《TAIPEI TIMES》 Government should investigate illegal sale of alleged Chinese seeds: lawmakers
Democratic Progressive Party legislators Michelle Lin （left） and Chao Tian-lin discuss allegedly illegal imports and sales of seeds from China. Photo: Liao Chen-hui, Taipei Times
By Hsieh Chun-lin and Liu Tzu-hsuan / Staff reporter, with staff writer
Legislators yesterday urged the government to investigate and seize seeds that were imported from China and illegally sold in Taiwan through Facebook groups.
Democratic Progressive Party （DPP） legislators Michelle Lin （林楚茵） and Chao Tien-lin （趙天麟） at a news conference at the Legislative Yuan in Taipei warned about the risks the seeds pose to national safety and agriculture.
Lin said that she received a report in April that someone on Facebook was selling pepino melon seeds of unknown origin, and claiming that the seeds can prevent and heal cancer, as well as reduce blood pressure and blood sugar levels.
Another Facebook seller was offering black tomato seeds, which the seller claimed lowered the risk of men developing prostate cancer and heart disease, she said, adding that current regulations do not prevent such sales.
There is no law prohibitng claims that seeds, as opposed to food, could have curative effects, Lin said.
The Food and Drug Administration （FDA） would not halt the Facebook sales, as it questioned whether seeds could be counted as food, she said.
Lin said her colleagues inquired about the seeds and purchased them, which were falsely registered as “decorations” by the sellers.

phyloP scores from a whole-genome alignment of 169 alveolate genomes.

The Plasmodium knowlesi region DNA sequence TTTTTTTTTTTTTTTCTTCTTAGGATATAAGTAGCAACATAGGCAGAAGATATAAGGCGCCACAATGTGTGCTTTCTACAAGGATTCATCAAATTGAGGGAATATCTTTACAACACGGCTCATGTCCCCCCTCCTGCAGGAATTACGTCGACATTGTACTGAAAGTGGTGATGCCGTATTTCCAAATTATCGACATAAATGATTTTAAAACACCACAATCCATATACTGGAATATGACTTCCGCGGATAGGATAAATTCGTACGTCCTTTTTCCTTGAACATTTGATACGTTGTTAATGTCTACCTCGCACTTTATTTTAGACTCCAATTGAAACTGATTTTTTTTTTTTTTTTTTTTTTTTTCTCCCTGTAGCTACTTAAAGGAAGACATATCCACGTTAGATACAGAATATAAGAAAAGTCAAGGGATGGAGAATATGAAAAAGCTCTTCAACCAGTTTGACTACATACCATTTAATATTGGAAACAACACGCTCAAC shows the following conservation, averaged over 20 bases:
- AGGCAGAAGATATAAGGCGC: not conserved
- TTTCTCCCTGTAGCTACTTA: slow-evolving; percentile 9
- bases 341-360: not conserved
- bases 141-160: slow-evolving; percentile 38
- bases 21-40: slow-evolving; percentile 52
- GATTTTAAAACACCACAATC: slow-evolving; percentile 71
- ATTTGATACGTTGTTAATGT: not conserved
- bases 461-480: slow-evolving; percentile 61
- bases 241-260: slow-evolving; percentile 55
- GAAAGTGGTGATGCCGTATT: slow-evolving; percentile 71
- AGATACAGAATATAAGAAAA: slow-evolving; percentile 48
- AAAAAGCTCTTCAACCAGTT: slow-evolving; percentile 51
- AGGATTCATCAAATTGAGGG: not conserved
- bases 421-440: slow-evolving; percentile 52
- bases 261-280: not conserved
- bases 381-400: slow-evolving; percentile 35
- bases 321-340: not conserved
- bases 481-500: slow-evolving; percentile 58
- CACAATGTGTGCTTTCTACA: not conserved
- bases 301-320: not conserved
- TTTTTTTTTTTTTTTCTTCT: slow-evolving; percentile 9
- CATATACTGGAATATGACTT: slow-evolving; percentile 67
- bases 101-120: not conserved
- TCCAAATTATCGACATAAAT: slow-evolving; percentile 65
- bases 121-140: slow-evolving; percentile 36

Chao said that the sellers ignored regulations on marketing, importing, packaging and logistics to illegally sell products that were sent by untraceable companies.
“Thousands of people place orders every day, and no seller has been caught,” Chao quoted a seller as allegedly saying.
Customs officers should easily be able to discern seeds and plants from “decorations” as they appear orange in X-ray scanners, he said.
He proposed using dogs, which were helpful in detecting African swine fever, to identify illegal plants.
He also asked how the products already being imported can be traced.
Bureau of Animal and Plant Health Inspection and Quarantine Deputy Director-General Chou Hui-chuan （鄒慧娟） said that seeds should be registered and pass inspection before being imported.
The agency would investigate and handle reports of any seeds of unknown origins entering the country and ask that Facebook sales be halted, Chou said.
FDA Deputy Director Lin Chin-fu （林金富） said that food advertisements must not include misinformation or exaggerations, or claims to have curative effects.
People who make false advertising claims can face a fine of NT$40,000 to NT$4 million （US$1,355 to US$135,474）, while those who claim food products have curative effects could face a fine ranging from NT$600,000 to NT$5 million, he said.
Although seeds are not fruit, the same penalties apply to fruit that grow from the seeds, he added.
Customs Administration Deputy Director-General Su Shu-chen （蘇淑貞） said that abnormalities detected in imported goods are examined at customs, adding that seeds and plants are sent to the Bureau of Animal and Plant Health Inspection and Quarantine for further inspection.